“I’m sorry, what?”
“Fantasy” from the same album
12 Tribe, “White Lies,” Knowledge Is the Tree of Life
This song was one of the first times I ever heard the N-word in the context of Christian rap, and for that reason, it was fairly controversial. Even though the song was prefaced by an interlude called “The Setting” which contained an excerpt of preaching on the topic, it was clear as day how incendiary the song could be when I heard the final words of the prelude: “the spirit of the nigga.”
Being that this was 1992 and this record was on a Christian record label there was no way they could’ve put “nigga” in the title of the song, but that’s what it was about, all the dysfunction and pathology and history and pain and struggle and brokenness associated with that word.
Besides the significance of the subject matter, this song is also notable for a few other reasons – it features guest verses from Mr. Solo and Chille Chill (later known as Chille’ Baby) from Alliance of Light who later formed the crew Gospel Gangstaz, as well as scratching from DJ Cartoon of Freedom of Soul.
Also, astute listeners will recognize the final looped sample from The Brothers Johnson’s “Tomorrow,” which Quincy Jones converted into R&B hit “Tomorrow (Better You, Better Me),” which injects a patina of hope into the proceedings.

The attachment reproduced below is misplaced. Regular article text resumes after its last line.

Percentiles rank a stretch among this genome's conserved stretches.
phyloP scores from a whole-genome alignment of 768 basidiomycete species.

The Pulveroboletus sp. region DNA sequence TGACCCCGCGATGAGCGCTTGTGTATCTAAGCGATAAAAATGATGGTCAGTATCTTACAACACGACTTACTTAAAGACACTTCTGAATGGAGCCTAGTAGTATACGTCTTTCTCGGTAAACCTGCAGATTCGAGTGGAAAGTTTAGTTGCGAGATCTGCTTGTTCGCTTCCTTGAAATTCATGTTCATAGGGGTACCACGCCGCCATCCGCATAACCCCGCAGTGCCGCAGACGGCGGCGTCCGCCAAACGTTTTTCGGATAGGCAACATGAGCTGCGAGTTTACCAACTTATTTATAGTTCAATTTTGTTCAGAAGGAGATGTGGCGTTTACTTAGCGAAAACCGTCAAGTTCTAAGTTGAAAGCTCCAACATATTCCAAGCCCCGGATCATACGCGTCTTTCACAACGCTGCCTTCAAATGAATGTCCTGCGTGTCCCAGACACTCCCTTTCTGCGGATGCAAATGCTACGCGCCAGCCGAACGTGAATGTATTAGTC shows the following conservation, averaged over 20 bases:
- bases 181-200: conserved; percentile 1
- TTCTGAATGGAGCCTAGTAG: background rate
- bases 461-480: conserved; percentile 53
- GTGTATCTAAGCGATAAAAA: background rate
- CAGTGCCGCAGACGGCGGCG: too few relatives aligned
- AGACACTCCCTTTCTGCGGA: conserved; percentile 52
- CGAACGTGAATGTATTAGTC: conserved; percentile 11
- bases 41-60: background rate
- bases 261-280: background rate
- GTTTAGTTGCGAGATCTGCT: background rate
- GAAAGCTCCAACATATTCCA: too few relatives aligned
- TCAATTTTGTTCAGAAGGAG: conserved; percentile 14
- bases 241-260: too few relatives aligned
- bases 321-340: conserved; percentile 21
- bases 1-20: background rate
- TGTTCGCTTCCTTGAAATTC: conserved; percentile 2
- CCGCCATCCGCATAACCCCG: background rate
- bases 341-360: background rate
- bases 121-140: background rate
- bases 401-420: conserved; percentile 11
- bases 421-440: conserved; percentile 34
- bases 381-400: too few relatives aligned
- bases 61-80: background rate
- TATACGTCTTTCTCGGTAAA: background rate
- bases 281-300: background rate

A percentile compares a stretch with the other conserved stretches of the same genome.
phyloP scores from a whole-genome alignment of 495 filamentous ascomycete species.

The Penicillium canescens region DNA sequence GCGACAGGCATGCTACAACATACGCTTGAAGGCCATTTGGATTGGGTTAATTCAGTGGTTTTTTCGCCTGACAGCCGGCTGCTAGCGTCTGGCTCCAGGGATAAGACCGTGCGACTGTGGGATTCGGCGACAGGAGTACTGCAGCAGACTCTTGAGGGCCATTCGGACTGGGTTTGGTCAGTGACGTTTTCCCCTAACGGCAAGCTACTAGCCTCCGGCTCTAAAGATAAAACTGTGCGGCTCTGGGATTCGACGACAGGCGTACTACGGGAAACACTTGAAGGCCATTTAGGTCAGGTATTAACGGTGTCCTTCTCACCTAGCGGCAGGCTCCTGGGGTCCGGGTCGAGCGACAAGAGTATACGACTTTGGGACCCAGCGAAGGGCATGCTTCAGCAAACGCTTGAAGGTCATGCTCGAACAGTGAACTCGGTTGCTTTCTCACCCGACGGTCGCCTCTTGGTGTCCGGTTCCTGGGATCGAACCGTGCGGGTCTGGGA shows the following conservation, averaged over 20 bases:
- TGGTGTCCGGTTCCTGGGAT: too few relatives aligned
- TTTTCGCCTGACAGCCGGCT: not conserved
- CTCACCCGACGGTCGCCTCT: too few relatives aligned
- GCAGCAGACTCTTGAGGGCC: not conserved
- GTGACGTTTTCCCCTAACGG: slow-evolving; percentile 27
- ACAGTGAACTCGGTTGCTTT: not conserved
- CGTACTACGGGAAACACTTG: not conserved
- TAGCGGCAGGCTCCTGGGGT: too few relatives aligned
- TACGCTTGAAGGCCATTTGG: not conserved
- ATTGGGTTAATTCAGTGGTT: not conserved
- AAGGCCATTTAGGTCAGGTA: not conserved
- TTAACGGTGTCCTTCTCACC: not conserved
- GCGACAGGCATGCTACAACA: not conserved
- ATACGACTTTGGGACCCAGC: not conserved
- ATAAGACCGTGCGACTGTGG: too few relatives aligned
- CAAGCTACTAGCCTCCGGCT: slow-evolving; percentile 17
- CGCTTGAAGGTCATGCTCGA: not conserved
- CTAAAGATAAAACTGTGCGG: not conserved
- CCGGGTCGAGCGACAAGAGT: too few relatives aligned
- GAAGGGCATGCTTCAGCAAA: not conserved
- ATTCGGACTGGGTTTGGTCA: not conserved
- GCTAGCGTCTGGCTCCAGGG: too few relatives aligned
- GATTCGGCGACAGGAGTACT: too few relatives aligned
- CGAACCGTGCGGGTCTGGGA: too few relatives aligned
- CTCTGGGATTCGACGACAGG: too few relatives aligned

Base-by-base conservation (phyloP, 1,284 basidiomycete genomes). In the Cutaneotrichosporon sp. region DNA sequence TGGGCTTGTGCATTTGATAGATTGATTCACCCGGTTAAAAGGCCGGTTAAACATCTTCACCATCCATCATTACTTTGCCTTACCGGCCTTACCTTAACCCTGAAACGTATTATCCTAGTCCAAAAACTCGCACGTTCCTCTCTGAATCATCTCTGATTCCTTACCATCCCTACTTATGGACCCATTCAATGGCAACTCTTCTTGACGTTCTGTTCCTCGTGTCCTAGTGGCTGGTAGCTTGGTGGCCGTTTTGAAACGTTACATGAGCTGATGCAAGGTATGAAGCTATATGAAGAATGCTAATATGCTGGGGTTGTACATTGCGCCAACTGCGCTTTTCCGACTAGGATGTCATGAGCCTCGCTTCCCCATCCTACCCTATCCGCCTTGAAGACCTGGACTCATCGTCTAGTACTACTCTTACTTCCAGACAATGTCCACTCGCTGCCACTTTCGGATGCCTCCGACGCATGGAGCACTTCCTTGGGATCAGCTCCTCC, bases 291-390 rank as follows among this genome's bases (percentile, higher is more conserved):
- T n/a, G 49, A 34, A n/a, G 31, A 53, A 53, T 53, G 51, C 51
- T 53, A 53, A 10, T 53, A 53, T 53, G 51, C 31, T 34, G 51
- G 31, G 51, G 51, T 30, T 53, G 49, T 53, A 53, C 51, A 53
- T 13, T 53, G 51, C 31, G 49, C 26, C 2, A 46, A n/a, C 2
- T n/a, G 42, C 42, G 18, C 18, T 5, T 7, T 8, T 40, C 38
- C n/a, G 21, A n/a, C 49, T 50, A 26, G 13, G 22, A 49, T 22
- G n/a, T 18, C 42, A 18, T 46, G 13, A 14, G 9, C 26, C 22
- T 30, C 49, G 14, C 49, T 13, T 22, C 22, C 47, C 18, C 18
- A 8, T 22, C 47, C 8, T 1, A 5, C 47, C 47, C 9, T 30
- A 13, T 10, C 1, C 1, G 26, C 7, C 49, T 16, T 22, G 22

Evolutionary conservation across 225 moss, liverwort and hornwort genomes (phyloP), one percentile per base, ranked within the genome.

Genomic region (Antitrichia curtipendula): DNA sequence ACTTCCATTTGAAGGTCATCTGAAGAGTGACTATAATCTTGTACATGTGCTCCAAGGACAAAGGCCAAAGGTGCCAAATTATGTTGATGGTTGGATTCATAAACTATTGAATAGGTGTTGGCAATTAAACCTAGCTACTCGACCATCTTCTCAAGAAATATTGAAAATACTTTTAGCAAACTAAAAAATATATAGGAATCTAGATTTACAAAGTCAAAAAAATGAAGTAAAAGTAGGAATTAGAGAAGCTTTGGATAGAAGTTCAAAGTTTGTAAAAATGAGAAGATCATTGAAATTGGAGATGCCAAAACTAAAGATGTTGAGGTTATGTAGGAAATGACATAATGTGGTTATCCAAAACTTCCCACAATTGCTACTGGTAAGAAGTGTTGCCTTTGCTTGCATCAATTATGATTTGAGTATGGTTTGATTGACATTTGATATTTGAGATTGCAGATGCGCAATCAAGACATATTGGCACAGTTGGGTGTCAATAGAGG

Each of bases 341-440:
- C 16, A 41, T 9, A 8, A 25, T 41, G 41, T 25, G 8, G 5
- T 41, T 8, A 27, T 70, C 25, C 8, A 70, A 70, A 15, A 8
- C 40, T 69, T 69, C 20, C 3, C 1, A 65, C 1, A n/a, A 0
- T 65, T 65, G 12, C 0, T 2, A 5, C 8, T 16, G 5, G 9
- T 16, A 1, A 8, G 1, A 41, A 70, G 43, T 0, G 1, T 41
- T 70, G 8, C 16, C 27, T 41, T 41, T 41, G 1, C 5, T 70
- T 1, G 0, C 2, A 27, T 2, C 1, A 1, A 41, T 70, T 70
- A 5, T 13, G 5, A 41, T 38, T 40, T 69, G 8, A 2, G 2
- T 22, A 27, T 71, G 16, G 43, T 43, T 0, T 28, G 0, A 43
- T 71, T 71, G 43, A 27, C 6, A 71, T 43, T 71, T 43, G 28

Honorable mention: “113.3” from the same album.
“Fantasy” from the same album
12 Tribe, “White Lies,” Knowledge Is the Tree of Life
There’s not a whole lot to say about this song, except wow… it still really holds up. This is the epitome of classic 90s hip-hop. Nice scratching, a nice bass loop, framed well with nice piano chords, and a clearly understood concept expanded in various ways. Who said hip-hop always has to be dark and ominous to be poetic?
Also, one of the best things about this track is the way the vocals continually fade from one emcee to the next, as if they’re all completely on the same page, all rapping the same lyrics simultaneously. Dope concept, great execution.